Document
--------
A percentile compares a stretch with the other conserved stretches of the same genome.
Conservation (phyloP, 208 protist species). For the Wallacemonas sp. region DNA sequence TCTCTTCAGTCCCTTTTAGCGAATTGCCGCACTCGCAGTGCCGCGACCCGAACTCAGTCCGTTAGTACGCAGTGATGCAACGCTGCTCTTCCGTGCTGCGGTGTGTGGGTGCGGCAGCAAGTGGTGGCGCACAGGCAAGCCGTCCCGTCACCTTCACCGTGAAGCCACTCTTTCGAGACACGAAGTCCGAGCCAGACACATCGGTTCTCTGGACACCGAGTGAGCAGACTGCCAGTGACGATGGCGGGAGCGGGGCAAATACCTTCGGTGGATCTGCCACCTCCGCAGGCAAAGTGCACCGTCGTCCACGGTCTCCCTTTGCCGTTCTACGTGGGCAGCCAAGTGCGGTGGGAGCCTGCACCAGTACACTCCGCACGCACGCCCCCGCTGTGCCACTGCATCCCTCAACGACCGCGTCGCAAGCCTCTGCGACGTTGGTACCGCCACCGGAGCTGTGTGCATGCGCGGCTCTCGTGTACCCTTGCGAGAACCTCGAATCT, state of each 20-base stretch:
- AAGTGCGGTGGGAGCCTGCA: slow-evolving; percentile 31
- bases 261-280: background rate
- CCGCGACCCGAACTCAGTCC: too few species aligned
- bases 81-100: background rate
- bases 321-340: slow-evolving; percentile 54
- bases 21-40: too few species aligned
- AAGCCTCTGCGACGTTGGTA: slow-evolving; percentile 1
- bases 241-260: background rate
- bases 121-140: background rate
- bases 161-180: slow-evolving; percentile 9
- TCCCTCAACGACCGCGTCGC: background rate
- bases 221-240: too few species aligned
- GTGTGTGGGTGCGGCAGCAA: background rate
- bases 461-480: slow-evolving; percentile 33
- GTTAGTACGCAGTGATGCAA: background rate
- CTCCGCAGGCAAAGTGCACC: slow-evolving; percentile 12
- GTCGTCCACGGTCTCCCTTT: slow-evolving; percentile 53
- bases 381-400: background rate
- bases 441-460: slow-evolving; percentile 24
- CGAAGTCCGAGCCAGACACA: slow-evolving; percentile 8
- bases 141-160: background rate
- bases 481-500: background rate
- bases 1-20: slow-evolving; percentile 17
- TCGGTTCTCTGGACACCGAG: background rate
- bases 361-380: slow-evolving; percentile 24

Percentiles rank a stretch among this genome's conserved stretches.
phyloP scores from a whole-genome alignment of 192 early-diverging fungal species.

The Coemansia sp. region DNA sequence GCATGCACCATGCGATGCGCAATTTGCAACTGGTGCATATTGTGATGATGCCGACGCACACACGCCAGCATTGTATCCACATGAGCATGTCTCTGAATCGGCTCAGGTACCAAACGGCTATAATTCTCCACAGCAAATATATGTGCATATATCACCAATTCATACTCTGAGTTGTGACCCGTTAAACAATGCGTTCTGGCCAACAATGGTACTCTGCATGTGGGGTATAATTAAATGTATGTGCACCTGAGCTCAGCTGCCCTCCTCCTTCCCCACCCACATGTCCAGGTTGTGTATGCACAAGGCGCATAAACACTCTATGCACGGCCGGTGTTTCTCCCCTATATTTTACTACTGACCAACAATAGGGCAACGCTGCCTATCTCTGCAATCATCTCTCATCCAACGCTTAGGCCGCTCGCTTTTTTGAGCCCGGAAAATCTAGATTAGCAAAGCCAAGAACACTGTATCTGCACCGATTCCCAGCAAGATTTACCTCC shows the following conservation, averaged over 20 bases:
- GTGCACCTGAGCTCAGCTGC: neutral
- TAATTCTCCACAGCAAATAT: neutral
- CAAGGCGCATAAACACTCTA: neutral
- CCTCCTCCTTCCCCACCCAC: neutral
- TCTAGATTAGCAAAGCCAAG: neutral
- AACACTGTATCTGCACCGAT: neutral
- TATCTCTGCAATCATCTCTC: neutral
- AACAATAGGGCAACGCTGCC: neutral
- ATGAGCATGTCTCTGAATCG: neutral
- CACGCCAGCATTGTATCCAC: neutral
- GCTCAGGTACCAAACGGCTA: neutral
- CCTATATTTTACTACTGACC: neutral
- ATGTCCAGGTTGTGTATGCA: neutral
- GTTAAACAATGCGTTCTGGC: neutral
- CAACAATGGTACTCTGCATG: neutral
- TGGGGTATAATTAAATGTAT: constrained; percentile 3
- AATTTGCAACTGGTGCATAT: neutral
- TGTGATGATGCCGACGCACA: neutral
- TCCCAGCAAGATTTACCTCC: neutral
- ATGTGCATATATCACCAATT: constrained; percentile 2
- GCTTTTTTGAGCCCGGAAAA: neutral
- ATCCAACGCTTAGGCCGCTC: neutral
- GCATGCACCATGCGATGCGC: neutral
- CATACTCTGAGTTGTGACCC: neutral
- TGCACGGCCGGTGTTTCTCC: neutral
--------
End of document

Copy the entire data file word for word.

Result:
A percentile compares a stretch with the other conserved stretches of the same genome.
Conservation (phyloP, 208 protist species). For the Wallacemonas sp. region DNA sequence TCTCTTCAGTCCCTTTTAGCGAATTGCCGCACTCGCAGTGCCGCGACCCGAACTCAGTCCGTTAGTACGCAGTGATGCAACGCTGCTCTTCCGTGCTGCGGTGTGTGGGTGCGGCAGCAAGTGGTGGCGCACAGGCAAGCCGTCCCGTCACCTTCACCGTGAAGCCACTCTTTCGAGACACGAAGTCCGAGCCAGACACATCGGTTCTCTGGACACCGAGTGAGCAGACTGCCAGTGACGATGGCGGGAGCGGGGCAAATACCTTCGGTGGATCTGCCACCTCCGCAGGCAAAGTGCACCGTCGTCCACGGTCTCCCTTTGCCGTTCTACGTGGGCAGCCAAGTGCGGTGGGAGCCTGCACCAGTACACTCCGCACGCACGCCCCCGCTGTGCCACTGCATCCCTCAACGACCGCGTCGCAAGCCTCTGCGACGTTGGTACCGCCACCGGAGCTGTGTGCATGCGCGGCTCTCGTGTACCCTTGCGAGAACCTCGAATCT, state of each 20-base stretch:
- AAGTGCGGTGGGAGCCTGCA: slow-evolving; percentile 31
- bases 261-280: background rate
- CCGCGACCCGAACTCAGTCC: too few species aligned
- bases 81-100: background rate
- bases 321-340: slow-evolving; percentile 54
- bases 21-40: too few species aligned
- AAGCCTCTGCGACGTTGGTA: slow-evolving; percentile 1
- bases 241-260: background rate
- bases 121-140: background rate
- bases 161-180: slow-evolving; percentile 9
- TCCCTCAACGACCGCGTCGC: background rate
- bases 221-240: too few species aligned
- GTGTGTGGGTGCGGCAGCAA: background rate
- bases 461-480: slow-evolving; percentile 33
- GTTAGTACGCAGTGATGCAA: background rate
- CTCCGCAGGCAAAGTGCACC: slow-evolving; percentile 12
- GTCGTCCACGGTCTCCCTTT: slow-evolving; percentile 53
- bases 381-400: background rate
- bases 441-460: slow-evolving; percentile 24
- CGAAGTCCGAGCCAGACACA: slow-evolving; percentile 8
- bases 141-160: background rate
- bases 481-500: background rate
- bases 1-20: slow-evolving; percentile 17
- TCGGTTCTCTGGACACCGAG: background rate
- bases 361-380: slow-evolving; percentile 24

Percentiles rank a stretch among this genome's conserved stretches.
phyloP scores from a whole-genome alignment of 192 early-diverging fungal species.

The Coemansia sp. region DNA sequence GCATGCACCATGCGATGCGCAATTTGCAACTGGTGCATATTGTGATGATGCCGACGCACACACGCCAGCATTGTATCCACATGAGCATGTCTCTGAATCGGCTCAGGTACCAAACGGCTATAATTCTCCACAGCAAATATATGTGCATATATCACCAATTCATACTCTGAGTTGTGACCCGTTAAACAATGCGTTCTGGCCAACAATGGTACTCTGCATGTGGGGTATAATTAAATGTATGTGCACCTGAGCTCAGCTGCCCTCCTCCTTCCCCACCCACATGTCCAGGTTGTGTATGCACAAGGCGCATAAACACTCTATGCACGGCCGGTGTTTCTCCCCTATATTTTACTACTGACCAACAATAGGGCAACGCTGCCTATCTCTGCAATCATCTCTCATCCAACGCTTAGGCCGCTCGCTTTTTTGAGCCCGGAAAATCTAGATTAGCAAAGCCAAGAACACTGTATCTGCACCGATTCCCAGCAAGATTTACCTCC shows the following conservation, averaged over 20 bases:
- GTGCACCTGAGCTCAGCTGC: neutral
- TAATTCTCCACAGCAAATAT: neutral
- CAAGGCGCATAAACACTCTA: neutral
- CCTCCTCCTTCCCCACCCAC: neutral
- TCTAGATTAGCAAAGCCAAG: neutral
- AACACTGTATCTGCACCGAT: neutral
- TATCTCTGCAATCATCTCTC: neutral
- AACAATAGGGCAACGCTGCC: neutral
- ATGAGCATGTCTCTGAATCG: neutral
- CACGCCAGCATTGTATCCAC: neutral
- GCTCAGGTACCAAACGGCTA: neutral
- CCTATATTTTACTACTGACC: neutral
- ATGTCCAGGTTGTGTATGCA: neutral
- GTTAAACAATGCGTTCTGGC: neutral
- CAACAATGGTACTCTGCATG: neutral
- TGGGGTATAATTAAATGTAT: constrained; percentile 3
- AATTTGCAACTGGTGCATAT: neutral
- TGTGATGATGCCGACGCACA: neutral
- TCCCAGCAAGATTTACCTCC: neutral
- ATGTGCATATATCACCAATT: constrained; percentile 2
- GCTTTTTTGAGCCCGGAAAA: neutral
- ATCCAACGCTTAGGCCGCTC: neutral
- GCATGCACCATGCGATGCGC: neutral
- CATACTCTGAGTTGTGACCC: neutral
- TGCACGGCCGGTGTTTCTCC: neutral